DON’T: Tell us your life story, we do not need to know that the bands met when they were 4 years old and have been best of friends since then, we also don’t really need to know every member change there has ever been in the bands history. Bands change we get that, so if there is a big back story that s great but not for a simple demo. Labels and promoters don’t want to be sent an essay to read, they are likely to delete it.

DO: Send a link to your band.  You can use SoundCloud, BandCamp, Facebook hell even Myspace if you like. Keep it simple.

DON’T: Do not EVER send files, MP3’s or even worse .wav files. No one will want to be sent a file, this takes time to download off a mail server and may actually clog up their mailing system slowing everything down and it may even crash their whole system. This again may just lead to someone thinking “Oh great here’s that email – DELETE!” Now your demo may have been perfect but because of that file you shall never be listened.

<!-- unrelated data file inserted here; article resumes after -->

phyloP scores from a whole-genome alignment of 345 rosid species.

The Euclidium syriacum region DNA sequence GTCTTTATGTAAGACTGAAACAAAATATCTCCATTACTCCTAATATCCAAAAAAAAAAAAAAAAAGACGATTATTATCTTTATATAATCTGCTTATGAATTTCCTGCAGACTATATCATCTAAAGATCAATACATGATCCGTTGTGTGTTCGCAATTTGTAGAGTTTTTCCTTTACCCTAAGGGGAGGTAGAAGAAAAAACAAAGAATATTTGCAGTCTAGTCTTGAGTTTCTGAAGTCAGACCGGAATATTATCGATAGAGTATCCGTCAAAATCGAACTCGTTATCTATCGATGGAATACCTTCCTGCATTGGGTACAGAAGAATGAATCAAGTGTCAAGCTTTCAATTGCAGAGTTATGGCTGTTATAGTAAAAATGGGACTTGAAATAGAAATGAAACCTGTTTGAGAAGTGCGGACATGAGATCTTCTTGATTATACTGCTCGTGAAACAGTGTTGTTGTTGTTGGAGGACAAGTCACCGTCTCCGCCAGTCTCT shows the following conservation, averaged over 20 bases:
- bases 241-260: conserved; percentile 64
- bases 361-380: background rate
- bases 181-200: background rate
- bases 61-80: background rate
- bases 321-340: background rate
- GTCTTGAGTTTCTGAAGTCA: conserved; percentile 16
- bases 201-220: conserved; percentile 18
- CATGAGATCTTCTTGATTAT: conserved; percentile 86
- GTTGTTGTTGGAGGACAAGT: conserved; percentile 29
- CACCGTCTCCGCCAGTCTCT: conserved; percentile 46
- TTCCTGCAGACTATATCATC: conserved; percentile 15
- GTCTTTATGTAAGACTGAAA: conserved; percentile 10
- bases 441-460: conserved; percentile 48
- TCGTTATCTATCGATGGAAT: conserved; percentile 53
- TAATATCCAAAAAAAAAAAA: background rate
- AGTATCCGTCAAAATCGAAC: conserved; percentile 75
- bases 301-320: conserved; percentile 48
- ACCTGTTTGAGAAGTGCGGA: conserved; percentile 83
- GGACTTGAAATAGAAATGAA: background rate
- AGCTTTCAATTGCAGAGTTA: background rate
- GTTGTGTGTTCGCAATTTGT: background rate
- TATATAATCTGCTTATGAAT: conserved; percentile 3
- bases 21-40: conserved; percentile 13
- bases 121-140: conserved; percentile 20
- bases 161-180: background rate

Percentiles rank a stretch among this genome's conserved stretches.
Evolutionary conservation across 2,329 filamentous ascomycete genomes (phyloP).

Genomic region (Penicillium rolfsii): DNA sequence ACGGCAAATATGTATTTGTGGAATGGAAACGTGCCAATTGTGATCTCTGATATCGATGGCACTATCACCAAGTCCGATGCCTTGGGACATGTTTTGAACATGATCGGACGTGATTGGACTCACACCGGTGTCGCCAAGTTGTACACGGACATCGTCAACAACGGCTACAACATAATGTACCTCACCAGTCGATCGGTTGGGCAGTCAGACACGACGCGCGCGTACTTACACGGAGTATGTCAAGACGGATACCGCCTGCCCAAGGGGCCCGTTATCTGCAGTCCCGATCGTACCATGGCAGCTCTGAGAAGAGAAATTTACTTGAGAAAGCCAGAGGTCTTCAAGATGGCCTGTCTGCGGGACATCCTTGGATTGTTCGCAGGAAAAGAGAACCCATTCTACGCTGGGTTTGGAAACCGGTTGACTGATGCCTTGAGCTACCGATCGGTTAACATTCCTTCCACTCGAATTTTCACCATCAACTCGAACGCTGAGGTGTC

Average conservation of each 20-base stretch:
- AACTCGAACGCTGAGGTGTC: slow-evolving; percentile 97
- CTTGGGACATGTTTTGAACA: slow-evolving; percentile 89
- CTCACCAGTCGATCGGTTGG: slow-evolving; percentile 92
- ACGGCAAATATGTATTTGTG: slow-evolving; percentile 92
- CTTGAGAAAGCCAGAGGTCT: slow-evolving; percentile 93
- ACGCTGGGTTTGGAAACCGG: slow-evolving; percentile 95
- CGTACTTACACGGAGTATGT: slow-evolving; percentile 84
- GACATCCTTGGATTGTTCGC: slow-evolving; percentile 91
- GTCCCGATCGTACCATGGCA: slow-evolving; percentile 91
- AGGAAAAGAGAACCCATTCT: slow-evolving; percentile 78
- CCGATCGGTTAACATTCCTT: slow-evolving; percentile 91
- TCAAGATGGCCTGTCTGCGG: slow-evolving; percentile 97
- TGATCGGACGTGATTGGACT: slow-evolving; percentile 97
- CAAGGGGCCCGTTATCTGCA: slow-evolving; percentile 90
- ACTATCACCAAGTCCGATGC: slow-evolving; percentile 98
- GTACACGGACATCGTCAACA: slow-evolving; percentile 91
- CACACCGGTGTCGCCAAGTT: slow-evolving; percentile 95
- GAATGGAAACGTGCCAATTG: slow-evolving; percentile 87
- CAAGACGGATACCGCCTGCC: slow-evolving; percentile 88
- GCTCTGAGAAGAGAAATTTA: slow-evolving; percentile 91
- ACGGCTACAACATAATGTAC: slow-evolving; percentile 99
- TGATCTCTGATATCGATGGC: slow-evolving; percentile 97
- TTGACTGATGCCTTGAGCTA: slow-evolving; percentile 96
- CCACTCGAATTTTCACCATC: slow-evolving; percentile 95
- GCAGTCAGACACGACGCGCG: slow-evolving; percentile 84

DO: Send a band photo, but again its down to size, if you send something of web page quality then that will be fine, it won’t cause any trouble and will let the reader see you. I would recommend that you either get a friend who is good at photography or spend a little cash on a photographer. If you want to be taken seriously then you need to act serious about your musical path. Don’t spend silly money though, after all that isn’t the point of music.

DON’T: Send a High Res photo. This is again very much like the music file, this will only cause issues and you will most likely end up being deleted. Of course if the label/promoter asks for these then do so, but an email out of the blue with a large file would just caused problems.